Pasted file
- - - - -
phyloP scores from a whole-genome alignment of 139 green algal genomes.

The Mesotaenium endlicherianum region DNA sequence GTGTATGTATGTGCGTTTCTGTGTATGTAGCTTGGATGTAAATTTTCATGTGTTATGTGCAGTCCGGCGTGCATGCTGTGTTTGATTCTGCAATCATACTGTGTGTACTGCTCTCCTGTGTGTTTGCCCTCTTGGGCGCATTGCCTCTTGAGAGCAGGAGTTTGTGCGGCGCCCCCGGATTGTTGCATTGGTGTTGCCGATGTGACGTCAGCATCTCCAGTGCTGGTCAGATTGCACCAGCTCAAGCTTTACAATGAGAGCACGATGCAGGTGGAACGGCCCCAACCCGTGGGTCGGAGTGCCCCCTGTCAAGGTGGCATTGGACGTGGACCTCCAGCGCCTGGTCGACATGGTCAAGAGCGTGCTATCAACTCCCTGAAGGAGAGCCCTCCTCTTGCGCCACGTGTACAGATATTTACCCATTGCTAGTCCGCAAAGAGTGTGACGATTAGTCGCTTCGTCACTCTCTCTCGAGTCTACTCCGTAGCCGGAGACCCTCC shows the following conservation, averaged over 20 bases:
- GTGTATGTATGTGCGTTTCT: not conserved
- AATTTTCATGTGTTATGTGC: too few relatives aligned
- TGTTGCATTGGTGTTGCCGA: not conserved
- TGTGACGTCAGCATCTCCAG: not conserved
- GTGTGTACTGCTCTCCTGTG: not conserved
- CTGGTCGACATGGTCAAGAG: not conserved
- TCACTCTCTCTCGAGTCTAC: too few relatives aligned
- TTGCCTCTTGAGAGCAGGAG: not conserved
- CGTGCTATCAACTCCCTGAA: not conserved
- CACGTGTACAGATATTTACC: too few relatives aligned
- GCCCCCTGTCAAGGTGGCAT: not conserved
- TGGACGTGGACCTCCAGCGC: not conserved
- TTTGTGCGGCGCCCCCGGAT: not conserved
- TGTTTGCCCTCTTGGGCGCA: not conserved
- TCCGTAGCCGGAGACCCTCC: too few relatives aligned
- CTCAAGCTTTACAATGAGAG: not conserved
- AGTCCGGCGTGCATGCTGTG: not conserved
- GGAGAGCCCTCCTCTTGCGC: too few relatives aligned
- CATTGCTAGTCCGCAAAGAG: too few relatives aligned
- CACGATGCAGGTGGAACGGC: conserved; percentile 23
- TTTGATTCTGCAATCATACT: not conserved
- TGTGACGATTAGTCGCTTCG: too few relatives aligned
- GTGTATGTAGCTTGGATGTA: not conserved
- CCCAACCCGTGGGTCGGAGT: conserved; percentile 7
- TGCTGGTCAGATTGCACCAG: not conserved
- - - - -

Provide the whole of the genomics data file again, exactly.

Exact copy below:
phyloP scores from a whole-genome alignment of 139 green algal genomes.

The Mesotaenium endlicherianum region DNA sequence GTGTATGTATGTGCGTTTCTGTGTATGTAGCTTGGATGTAAATTTTCATGTGTTATGTGCAGTCCGGCGTGCATGCTGTGTTTGATTCTGCAATCATACTGTGTGTACTGCTCTCCTGTGTGTTTGCCCTCTTGGGCGCATTGCCTCTTGAGAGCAGGAGTTTGTGCGGCGCCCCCGGATTGTTGCATTGGTGTTGCCGATGTGACGTCAGCATCTCCAGTGCTGGTCAGATTGCACCAGCTCAAGCTTTACAATGAGAGCACGATGCAGGTGGAACGGCCCCAACCCGTGGGTCGGAGTGCCCCCTGTCAAGGTGGCATTGGACGTGGACCTCCAGCGCCTGGTCGACATGGTCAAGAGCGTGCTATCAACTCCCTGAAGGAGAGCCCTCCTCTTGCGCCACGTGTACAGATATTTACCCATTGCTAGTCCGCAAAGAGTGTGACGATTAGTCGCTTCGTCACTCTCTCTCGAGTCTACTCCGTAGCCGGAGACCCTCC shows the following conservation, averaged over 20 bases:
- GTGTATGTATGTGCGTTTCT: not conserved
- AATTTTCATGTGTTATGTGC: too few relatives aligned
- TGTTGCATTGGTGTTGCCGA: not conserved
- TGTGACGTCAGCATCTCCAG: not conserved
- GTGTGTACTGCTCTCCTGTG: not conserved
- CTGGTCGACATGGTCAAGAG: not conserved
- TCACTCTCTCTCGAGTCTAC: too few relatives aligned
- TTGCCTCTTGAGAGCAGGAG: not conserved
- CGTGCTATCAACTCCCTGAA: not conserved
- CACGTGTACAGATATTTACC: too few relatives aligned
- GCCCCCTGTCAAGGTGGCAT: not conserved
- TGGACGTGGACCTCCAGCGC: not conserved
- TTTGTGCGGCGCCCCCGGAT: not conserved
- TGTTTGCCCTCTTGGGCGCA: not conserved
- TCCGTAGCCGGAGACCCTCC: too few relatives aligned
- CTCAAGCTTTACAATGAGAG: not conserved
- AGTCCGGCGTGCATGCTGTG: not conserved
- GGAGAGCCCTCCTCTTGCGC: too few relatives aligned
- CATTGCTAGTCCGCAAAGAG: too few relatives aligned
- CACGATGCAGGTGGAACGGC: conserved; percentile 23
- TTTGATTCTGCAATCATACT: not conserved
- TGTGACGATTAGTCGCTTCG: too few relatives aligned
- GTGTATGTAGCTTGGATGTA: not conserved
- CCCAACCCGTGGGTCGGAGT: conserved; percentile 7
- TGCTGGTCAGATTGCACCAG: not conserved